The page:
But the lines in the sand were still drawn, and the boundaries were clear.  Guys often give lifting pointers to other guys, “Hey, you should try maxing out at ten reps, then doing supersets of (insert exercise here.).”  If a guy performs an exercise incorrectly, another guy is required to correct him, either to help him avoid injury or to attain that girl-scoring chiseled physique.  It’s in the rulebook.

But girls can never correct, help, or spot guys.  It’s not allowed.  When we dared try to helping a scrawny guy about to drop a weight on his face doing an exercise wrong, the entire room stared like we were suffragists a hundred years ago demanding the vote.

Eventually, we broke through the barriers. We knew we had truly made it–become real lifters–one day when a guy took our pointers and nodded a weak thanks.  He cast a furtive look around the room to see if he had been socially emasculated, relegated to the ranks of wimpy guys driving minivans who lost their male card. Noting that he had not—that the gym crowd was treating us as genderless equals–he actually broke a smile.  We were in.

Eventually, even though we were Part of the Crowd, I decided I was not going to be a competition weightlifter, even as a hobby.  First off, no matter how many stolen hard-boiled eggs I ate, I could not gain enough weight to be serious in the sport—yes, “the sport,” for it quickly turns into an addiction.  It starts with enjoying the strength and conditioning, escalates to reading Muscle & Fitness every day, chanting mantras like “Incomplete reps make incomplete body parts,” and finally to glorifying chemical drinks and potions, fake tans, and a diet only an anorexic could love, void of health and balance. I couldn’t do that.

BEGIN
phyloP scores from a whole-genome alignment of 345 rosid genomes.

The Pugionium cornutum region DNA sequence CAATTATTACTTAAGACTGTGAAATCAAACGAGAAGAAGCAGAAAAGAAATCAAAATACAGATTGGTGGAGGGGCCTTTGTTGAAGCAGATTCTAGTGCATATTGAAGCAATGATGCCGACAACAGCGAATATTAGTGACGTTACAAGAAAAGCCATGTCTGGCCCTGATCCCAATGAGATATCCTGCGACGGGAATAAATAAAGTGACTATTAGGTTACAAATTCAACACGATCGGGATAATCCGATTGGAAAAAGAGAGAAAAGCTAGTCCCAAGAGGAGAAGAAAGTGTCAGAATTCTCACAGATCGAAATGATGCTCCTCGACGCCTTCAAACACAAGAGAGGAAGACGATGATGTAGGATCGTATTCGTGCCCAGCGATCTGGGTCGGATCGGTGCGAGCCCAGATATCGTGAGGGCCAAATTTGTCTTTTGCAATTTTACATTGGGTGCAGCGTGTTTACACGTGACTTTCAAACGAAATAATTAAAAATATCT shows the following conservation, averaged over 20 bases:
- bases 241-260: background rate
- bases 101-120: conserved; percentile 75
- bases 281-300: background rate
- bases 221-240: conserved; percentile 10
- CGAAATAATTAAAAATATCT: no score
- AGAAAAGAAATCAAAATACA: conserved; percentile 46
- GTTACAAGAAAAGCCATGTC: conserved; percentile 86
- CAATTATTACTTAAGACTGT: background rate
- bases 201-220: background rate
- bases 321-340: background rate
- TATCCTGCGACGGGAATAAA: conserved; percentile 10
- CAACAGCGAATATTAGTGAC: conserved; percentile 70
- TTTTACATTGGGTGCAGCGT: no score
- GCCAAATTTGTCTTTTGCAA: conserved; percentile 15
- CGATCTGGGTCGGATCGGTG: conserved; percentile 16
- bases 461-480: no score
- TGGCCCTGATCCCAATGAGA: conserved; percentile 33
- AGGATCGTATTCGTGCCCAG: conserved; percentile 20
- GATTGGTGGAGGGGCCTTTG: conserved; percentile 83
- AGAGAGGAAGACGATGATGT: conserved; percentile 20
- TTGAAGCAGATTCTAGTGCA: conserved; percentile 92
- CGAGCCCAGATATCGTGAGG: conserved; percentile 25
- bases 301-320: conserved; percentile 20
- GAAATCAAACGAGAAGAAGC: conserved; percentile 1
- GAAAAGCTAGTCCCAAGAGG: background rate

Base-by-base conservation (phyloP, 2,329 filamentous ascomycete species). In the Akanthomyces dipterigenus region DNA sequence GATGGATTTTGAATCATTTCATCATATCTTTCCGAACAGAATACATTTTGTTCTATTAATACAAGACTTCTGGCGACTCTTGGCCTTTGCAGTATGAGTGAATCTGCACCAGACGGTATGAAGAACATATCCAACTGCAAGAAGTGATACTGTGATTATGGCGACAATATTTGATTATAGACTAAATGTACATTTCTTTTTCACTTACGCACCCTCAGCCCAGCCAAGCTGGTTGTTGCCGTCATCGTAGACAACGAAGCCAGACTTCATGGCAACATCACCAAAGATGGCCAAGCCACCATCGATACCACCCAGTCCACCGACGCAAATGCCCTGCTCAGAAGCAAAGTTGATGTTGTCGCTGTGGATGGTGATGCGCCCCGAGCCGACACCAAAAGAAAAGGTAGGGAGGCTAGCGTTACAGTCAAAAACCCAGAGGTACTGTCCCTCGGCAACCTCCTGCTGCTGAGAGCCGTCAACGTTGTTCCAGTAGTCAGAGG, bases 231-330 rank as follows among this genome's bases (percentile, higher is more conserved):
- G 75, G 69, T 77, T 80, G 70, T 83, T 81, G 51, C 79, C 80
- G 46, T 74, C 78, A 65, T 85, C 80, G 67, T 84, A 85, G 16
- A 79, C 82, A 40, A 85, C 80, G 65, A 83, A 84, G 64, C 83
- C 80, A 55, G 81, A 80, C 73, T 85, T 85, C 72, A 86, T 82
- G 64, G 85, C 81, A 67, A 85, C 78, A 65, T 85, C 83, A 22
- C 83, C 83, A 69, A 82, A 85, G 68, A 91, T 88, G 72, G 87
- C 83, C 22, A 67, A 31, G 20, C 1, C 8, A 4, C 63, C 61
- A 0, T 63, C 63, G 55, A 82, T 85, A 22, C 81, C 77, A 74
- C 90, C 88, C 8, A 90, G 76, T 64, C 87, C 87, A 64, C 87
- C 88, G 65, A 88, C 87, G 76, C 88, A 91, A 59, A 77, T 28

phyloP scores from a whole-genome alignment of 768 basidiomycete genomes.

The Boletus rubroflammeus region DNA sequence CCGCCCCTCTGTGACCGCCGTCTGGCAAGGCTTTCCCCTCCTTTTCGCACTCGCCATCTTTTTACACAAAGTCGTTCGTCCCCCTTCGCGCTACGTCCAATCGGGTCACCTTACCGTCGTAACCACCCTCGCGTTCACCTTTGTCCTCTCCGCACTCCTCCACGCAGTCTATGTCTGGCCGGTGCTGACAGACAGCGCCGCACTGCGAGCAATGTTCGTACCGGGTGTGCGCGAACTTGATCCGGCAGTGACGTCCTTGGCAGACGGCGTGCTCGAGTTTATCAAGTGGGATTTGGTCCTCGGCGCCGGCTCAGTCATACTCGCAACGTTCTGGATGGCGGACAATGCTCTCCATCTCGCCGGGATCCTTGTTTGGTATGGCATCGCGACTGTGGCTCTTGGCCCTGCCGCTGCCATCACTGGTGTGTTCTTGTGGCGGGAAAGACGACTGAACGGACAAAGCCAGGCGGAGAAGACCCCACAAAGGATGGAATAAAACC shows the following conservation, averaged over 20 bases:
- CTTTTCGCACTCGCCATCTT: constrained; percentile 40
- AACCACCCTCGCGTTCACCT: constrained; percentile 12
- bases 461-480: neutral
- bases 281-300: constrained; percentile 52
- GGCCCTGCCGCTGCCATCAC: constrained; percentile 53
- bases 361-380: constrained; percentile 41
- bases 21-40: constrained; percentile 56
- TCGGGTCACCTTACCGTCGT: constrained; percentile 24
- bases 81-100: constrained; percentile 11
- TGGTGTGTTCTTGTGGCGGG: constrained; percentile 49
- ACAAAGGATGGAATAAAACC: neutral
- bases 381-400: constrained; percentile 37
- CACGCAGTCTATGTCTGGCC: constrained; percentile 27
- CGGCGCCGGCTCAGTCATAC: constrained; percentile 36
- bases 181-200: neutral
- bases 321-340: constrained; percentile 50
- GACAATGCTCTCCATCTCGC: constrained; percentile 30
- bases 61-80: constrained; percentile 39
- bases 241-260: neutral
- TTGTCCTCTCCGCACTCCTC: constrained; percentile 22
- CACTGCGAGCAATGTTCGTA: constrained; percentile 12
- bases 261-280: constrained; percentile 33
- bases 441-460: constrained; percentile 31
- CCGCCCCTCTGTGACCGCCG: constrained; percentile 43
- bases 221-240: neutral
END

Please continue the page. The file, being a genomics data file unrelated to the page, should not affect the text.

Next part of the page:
Alas, we were not going to audition for American Gladiators when they came to our area. We would never be ready to take on the ranks of sculpted females who could throw cars and out muscle guys named Sven and Hans in strongman competitions following it up with more one-finger pushups than Bruce Lee.

That knowledge, and the requirements of the real world, ended my weight lifting career.  I still work out—I run, I’ve taught and practiced martial arts, lift for fun, and hustled various sports at school.  I usually lose, but I’m not above saying “Your mama!” in order to rustle up a good game of hoops.

When I think back on my real weightlifting days, I’m horrified by the lack of health, balance, and nutrition we put ourselves through in the name of health and fitness. I apologize to my poor body for this, because it’s growing older every day.  I also apologize to the good people in the dining center for all the eggs I’ve stolen.  Know that when I strike it rich, I’m going to pay them back, but in the mean time, I’ll feed some poor kid who forgot his lunch in their honor.